BAND FEATURE: We Were Lawless

Imagine if Tom Waits had been put through a Queens Of The Stone Age blender and produced by David Lynch


From: Hebden Bridge/Todmorden, West Yorkshire. Members: Steve Cullen (guitar/vocals), Jon Betz (bass), Dave Foulger (drums) & Sébastien Degorce (lead guitar)

We Were Lawless may have only played together for a relatively short time, but they’re a band whose live gigs have an immediate impact on their audiences.

Describing their sound, one reviewer said: ‘Imagine if Tom Waits had been put through a Queens Of The Stone Age blender and produced by David Lynch’. Intrigued? Well, with a live gig at Todmorden’s newly re-opened Golden Lion and a host of new songs up on YouTube, you should be!

We Were Lawless formed when drummer Dave and bassist Jon started looking for a singer-songwriter with whom to join forces. Unbeknownst to them, Steve – a long-time friend of Dave’s – had been writing songs in his cellar for years. When they formed a band (first known as Lawless). the meeting of Steve’s lyrics and the music was effortless. As Steve says: ‘the music writes itself’. With the final piece of the jigsaw filled for the band by Steve’s recruitment, so too the band filled a niche for Steve , giving him the confidence to vocalise his lyrics. This essential connection between the band members is virtually tangible in their music.

Steve writes about the afflictions of modern times and, while the themes are sometimes difficult – suffering, poverty, addiction and war being just a few examples – the lyrics are nevertheless poetic. In fact, war poetry comes to mind, with the words stirring up a real sense of strength and rebellion in your soul. It’s no coincidence that the name of the band was inspired by a book about war, We Were Soldiers Once… And Young written by Lt. Gen. Harold G. Moore (Ret.) and journalist Joseph L. Galloway. They wrote about the Vietnam War and used the last line of a war poem by A. E. Housman as the title for their book.

Far from being gloomy and dispiriting, the music has a positive and empowered feel to it and, judging by the band’s many stories about random occurrences at gigs, they have no trouble exciting and inspiring a crowd. Tales of dancers being propelled into Northern Soul moves and teenage girls asking to drum while Steve sings, aren’t unusual!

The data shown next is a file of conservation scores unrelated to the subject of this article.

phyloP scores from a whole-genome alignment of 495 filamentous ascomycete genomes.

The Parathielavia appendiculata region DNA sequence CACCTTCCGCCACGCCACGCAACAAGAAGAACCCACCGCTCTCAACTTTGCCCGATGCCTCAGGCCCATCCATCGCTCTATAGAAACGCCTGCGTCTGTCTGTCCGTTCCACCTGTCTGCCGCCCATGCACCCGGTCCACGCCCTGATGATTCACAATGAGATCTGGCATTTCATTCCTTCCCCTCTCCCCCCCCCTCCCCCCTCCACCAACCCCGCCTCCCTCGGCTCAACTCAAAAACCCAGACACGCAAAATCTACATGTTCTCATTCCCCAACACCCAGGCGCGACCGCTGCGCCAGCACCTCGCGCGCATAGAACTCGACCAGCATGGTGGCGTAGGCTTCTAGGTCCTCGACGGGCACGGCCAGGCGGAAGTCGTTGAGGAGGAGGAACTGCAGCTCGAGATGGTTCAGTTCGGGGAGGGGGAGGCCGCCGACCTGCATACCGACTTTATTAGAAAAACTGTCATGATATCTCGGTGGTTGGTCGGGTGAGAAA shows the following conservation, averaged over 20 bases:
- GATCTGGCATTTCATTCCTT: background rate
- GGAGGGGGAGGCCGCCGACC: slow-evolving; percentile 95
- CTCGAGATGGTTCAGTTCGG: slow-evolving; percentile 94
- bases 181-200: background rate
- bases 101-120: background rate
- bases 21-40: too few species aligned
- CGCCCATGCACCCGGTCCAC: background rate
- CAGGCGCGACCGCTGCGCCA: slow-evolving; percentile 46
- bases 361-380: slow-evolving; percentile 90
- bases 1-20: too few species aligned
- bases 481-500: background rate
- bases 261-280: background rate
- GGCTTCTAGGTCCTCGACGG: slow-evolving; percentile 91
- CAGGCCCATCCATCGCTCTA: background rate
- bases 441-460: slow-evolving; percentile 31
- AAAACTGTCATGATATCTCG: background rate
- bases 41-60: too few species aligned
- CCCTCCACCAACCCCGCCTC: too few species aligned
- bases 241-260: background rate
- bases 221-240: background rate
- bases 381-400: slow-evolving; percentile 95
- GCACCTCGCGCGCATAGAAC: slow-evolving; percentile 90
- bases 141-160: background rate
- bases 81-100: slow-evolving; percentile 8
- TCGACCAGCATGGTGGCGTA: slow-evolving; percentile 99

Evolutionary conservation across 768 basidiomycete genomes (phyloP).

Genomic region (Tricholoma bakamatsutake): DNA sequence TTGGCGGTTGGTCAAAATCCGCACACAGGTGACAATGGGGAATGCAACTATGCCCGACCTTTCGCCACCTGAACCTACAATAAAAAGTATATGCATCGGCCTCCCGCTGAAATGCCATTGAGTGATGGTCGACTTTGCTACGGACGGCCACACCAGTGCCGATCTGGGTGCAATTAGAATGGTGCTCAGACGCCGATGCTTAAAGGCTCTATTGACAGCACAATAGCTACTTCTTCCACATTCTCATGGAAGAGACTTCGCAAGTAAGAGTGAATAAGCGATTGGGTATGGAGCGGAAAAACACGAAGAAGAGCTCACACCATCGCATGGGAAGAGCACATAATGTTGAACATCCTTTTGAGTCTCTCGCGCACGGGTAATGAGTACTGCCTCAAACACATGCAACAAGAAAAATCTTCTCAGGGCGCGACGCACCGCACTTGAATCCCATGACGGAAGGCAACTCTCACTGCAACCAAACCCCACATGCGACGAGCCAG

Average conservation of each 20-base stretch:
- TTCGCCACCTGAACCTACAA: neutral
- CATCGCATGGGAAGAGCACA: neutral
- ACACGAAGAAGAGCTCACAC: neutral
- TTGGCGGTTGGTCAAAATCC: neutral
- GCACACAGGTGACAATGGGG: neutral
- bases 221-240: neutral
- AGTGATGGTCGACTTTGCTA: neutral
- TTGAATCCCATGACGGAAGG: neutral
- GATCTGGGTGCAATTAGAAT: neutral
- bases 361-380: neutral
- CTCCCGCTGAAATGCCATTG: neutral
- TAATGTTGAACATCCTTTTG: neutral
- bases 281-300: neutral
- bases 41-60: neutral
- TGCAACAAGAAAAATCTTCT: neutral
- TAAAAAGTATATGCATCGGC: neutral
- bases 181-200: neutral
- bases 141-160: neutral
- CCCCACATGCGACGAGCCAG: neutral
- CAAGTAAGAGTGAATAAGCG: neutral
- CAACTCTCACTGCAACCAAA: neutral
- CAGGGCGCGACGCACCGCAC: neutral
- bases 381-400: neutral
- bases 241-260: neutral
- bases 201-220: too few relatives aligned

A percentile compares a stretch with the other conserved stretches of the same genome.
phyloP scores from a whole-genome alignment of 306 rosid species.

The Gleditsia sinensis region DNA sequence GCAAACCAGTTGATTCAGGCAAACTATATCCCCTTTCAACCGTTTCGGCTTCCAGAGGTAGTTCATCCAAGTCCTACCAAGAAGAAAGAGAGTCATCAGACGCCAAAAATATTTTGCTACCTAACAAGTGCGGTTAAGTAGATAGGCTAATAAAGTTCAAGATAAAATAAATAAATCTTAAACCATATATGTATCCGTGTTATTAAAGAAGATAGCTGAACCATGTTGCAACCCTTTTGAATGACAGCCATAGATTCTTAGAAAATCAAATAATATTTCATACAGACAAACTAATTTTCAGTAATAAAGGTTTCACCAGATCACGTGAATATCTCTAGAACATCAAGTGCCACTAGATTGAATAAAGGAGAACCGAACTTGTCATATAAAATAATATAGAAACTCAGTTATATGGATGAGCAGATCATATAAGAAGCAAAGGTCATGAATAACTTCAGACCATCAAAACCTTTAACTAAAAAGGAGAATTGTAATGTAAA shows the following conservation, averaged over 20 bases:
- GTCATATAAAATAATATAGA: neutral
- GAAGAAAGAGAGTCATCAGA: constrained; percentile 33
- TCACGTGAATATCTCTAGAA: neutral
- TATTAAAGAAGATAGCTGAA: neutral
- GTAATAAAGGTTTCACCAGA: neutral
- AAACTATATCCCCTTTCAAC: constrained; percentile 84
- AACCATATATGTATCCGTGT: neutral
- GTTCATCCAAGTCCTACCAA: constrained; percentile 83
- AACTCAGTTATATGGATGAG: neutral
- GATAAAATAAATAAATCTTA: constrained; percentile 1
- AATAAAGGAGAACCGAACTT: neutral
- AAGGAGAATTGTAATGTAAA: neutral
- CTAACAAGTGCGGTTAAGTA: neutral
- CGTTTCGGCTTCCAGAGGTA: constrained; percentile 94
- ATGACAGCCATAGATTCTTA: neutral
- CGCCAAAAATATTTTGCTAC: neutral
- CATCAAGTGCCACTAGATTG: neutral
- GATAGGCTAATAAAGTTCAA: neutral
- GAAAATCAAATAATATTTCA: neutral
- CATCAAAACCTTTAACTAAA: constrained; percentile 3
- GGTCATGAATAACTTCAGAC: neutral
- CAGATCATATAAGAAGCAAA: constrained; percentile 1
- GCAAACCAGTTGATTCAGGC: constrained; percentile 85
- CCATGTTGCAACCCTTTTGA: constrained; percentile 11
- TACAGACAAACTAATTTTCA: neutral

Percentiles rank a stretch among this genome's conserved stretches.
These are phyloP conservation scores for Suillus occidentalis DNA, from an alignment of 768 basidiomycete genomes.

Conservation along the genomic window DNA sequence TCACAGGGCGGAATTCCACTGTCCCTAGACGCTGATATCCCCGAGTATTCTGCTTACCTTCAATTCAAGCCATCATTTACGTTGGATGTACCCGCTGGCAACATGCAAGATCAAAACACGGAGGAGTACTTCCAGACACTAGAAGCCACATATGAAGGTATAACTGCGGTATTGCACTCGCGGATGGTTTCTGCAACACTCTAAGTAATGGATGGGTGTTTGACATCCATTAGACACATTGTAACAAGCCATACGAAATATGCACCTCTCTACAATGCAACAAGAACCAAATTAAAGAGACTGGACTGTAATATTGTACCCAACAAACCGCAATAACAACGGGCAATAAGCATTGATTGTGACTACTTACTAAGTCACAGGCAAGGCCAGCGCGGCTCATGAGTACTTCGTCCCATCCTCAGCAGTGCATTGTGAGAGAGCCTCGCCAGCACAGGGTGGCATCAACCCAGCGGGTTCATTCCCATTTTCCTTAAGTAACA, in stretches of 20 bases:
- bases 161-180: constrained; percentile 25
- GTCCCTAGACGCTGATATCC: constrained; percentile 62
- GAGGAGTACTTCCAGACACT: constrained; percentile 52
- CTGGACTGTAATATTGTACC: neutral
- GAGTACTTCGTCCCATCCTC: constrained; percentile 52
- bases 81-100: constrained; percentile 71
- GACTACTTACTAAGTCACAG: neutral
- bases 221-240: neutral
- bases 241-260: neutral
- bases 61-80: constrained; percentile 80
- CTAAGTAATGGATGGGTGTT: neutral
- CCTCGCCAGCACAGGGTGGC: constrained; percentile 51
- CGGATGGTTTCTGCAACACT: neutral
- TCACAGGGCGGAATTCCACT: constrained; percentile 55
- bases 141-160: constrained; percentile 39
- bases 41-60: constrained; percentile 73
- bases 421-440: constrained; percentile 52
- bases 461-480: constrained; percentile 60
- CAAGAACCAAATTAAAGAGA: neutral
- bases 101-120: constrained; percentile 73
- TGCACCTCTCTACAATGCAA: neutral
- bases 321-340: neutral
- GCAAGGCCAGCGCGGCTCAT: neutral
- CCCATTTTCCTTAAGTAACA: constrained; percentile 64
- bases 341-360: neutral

Ask We Were Lawless about their mission and the answer is resoundingly clear. They want to fuel inspiration in their listeners. Honing their craft at gigs in Manchester, Halifax, Morecambe and more, the band come into their own when they play live. Now their aim is to target the summer festival circuit and venture further afield with their live performances.

While not wanting to box their music, when pushed, the band are prepared to classify themselves as ‘peasant rock’ or ‘gutter blues’. They see themselves as performing non-conformist music of the recusant people, for all people.

John F. Kennedy once said ‘Conformity is the jailer of freedom and the enemy of growth’ a sentiment that Steve shares . He says: ‘We’re all free. Rules and laws are put upon us. If you don’t abide by them, you’re in trouble. Why are we being told what we can and can’t do? I’m not hurting anyone.’

Lawlessness usually has negative connotations but this band has turned it into a positive force.

We Were Lawless have self-recorded and produced all their music to date, all of which can be found on their YouTube channel.

What’s next? A new EP, to be recorded at Robin Wood Studios in Todmorden will see We Were Lawless’ first outing with guitarist, Sébastien, who joined the band late in 2014. The band weren’t looking for a fourth member but Sébastien slotted so easily into the Lawless sound by making the songs his own, that it became inevitable. Having lead guitar in the band has allowed Steve to concentrate purely on singing in several songs – ‘I can now concentrate on roaring’, he says with a grin.

Although Sébastien will temporarily return to France in September, We Were Lawless remain unfazed. Inspired by the Desert Sessions – a musical collective series, founded by Josh Homme in 1997 – the band employs a revolving door policy, allowing the music to be the constant, and musicians to come and go.( Homme brought together musicians from different bands at an old ranch-house filled to the brim with rare and unique recording equipment and instruments, explaining that, ‘At Desert Sessions, you play for the sake of music. That’s why it’s good for musicians.’)

The removal of constraints seems to promote the natural flow of music and ideas both for the Desert Sessions’ artists and We Were Lawless. Come to the Golden Lion, Todmorden at 8pm on Friday 20th March and see what effect they have on you!

We Were Lawless are also supporting GBH in Luddendenfoot on July 4th 2015.

News about future gigs will be posted on this site.

We Were Lawless on SoundCloud:

We Were Lawless on YouTube:
We Were Lawless on Facebook:

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We Were Lawless photographs supplied by: Foulger Photography



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Northern and cheeky. I love anything that pushes the boundaries and slide guitar